Now, Words and Their Stories from VOA Learning English.
I am not going to lie to you: Not all bugs are created equal.
We like some insects and hate others.
For example, if you see a big cockroach run across the floor, you might run for the insecticide spray.
But if you see a brightly colored butterfly landing on a flower outside your window, you probably will not spray it with poison.
So today, we are not going to talk about cockroaches. Let’s talk about butterflies instead!
Butterflies are beautiful both in their appearance and movements.
They flutter. This means they move their wings back and forth very quickly. The word “flutter” even goes very nicely with the word “butterfly.” Butterflies flutter by.
Other things can flutter, like a sail on a boat that flutters in the wind. Flutter can also mean to move in an uneven, irregular way. When two people are in love, you can say their hearts are “all a flutter.”
This fluttering movement led to the expression “to have butterflies in your stomach.” This means you feel nervous. It feels like you have butterflies fluttering around inside you.
To have butteries in your stomach is a common expression, so much so that we often just say we have butterflies. For example, if I am nervous before speaking in public, I can say, “I’m so nervous! I have butterflies!”
Butterflies can also flutter from one place to another. They do not spend too much time on one flower or plant. Some people do this as well. They flutter about, not spending too much time in once place too long … like a butterfly.
That is where we get the term “social butterfly.” We use it to describe a person with a lot of friends and a lot of social engagements, like parties and get-togethers.
These two butterfly expressions are fairly common and you can use them in any situation. But today, we will talk about another butterfly expression, one that is a little more … philosophical.
We call this the Butterfly Effect.
The butterfly effect is a theory. It claims that one small action can lead to major events. For example, a butterfly fluttering its wings can have a great effect -- like producing a storm -- in another part of the world.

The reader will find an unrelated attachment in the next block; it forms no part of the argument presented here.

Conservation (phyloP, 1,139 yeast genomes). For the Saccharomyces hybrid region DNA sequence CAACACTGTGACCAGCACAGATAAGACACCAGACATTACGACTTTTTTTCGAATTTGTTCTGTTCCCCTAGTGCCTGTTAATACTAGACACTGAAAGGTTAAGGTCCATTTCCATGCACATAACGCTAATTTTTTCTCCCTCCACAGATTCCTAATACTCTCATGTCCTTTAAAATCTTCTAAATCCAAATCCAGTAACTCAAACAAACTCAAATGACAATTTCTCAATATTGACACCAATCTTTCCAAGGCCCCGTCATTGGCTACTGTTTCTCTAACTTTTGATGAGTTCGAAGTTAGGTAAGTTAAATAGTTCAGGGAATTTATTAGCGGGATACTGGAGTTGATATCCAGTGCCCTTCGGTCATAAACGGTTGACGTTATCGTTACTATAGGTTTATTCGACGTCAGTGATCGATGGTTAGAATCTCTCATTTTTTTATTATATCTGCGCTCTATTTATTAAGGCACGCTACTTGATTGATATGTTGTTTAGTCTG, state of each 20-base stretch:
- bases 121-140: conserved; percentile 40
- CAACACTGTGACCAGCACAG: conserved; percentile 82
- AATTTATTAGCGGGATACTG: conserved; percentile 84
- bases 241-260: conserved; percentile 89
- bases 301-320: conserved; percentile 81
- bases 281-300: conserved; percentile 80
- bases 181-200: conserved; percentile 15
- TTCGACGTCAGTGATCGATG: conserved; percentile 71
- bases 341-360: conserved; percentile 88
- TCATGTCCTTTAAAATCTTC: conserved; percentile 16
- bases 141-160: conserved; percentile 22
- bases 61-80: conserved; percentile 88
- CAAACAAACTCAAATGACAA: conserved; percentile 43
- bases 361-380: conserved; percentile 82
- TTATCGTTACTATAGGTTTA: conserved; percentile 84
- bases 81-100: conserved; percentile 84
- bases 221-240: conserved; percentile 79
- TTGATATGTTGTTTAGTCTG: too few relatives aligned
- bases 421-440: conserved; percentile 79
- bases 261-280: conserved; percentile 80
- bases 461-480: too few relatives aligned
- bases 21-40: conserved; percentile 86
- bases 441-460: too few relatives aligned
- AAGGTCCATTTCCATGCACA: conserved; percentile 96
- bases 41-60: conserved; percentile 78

But this expression is not just used by great thinkers, you know, philosophers. Every small decision you make can have a butterfly effect in your own life.
For example, let’s say that one night you agree to meet friends at the movies. On the way, you stop to help a man with a broken bicycle. This makes you late and you miss the movie. But the man is thankful. He gives you his card and invites you to lunch.
As it turns out, he is a book publisher who offers to look at a book you have just finished writing. Your stopping to help him led to events in your life happening very differently.
Now, you may hear other expressions that mean about the same thing. We also have the ripple effect. If you throw something into a body of still water, it cause ripples in the water, one leading to the next.
Then there is the domino effect. Dominoes is a game where you stack up domino tiles close to each other. You push one which falls into the next, which falls into the next, and so on and so on – until they are all down.
The snowball effect is when something small gets worse and worse over time. Imagine a ball of snow rolling down a hill getting bigger and bigger as it collects more snow.
We usually use “to snowball” only for bad things. We use the others for both good and bad events. And you can use all of these in either formal or informal situations.
One big difference is that we can say something dominoed, or snowballed or even rippled. Although that one is less common. However, we do not say something butterflied. For example, “The man could not have known that his not going into work would domino into a very interesting day.”
These expressions are all chain reactions. They all mean that one thing leads to the next, to the next and so on.
And that is the end of this Words and Their Stories.
Until next time … I’m Anna Matteo.
And I’m Bryan Lynn.
You get a medal when you're lost in action
Anna Matteo wrote this story for VOA Learning English. George Grow was the editor. The song at the end is Diana Ross singing “Chain Reaction.”
Words in This Story
flutter – v. to flap the wings rapidly butterflies fluttering among the flowers : to move with quick wavering or flapping motions a sail fluttering in the wind : to vibrate in irregular spasms his heart fluttered : to move about or behave in an agitated aimless manner She nervously fluttered around the office.
philosophical – adj. of or relating to the study of basic ideas about knowledge, right and wrong, reasoning, and the value of thing
ripple – n. the ruffling of the surface of water : a small wave a usually slight noticeable effect or reaction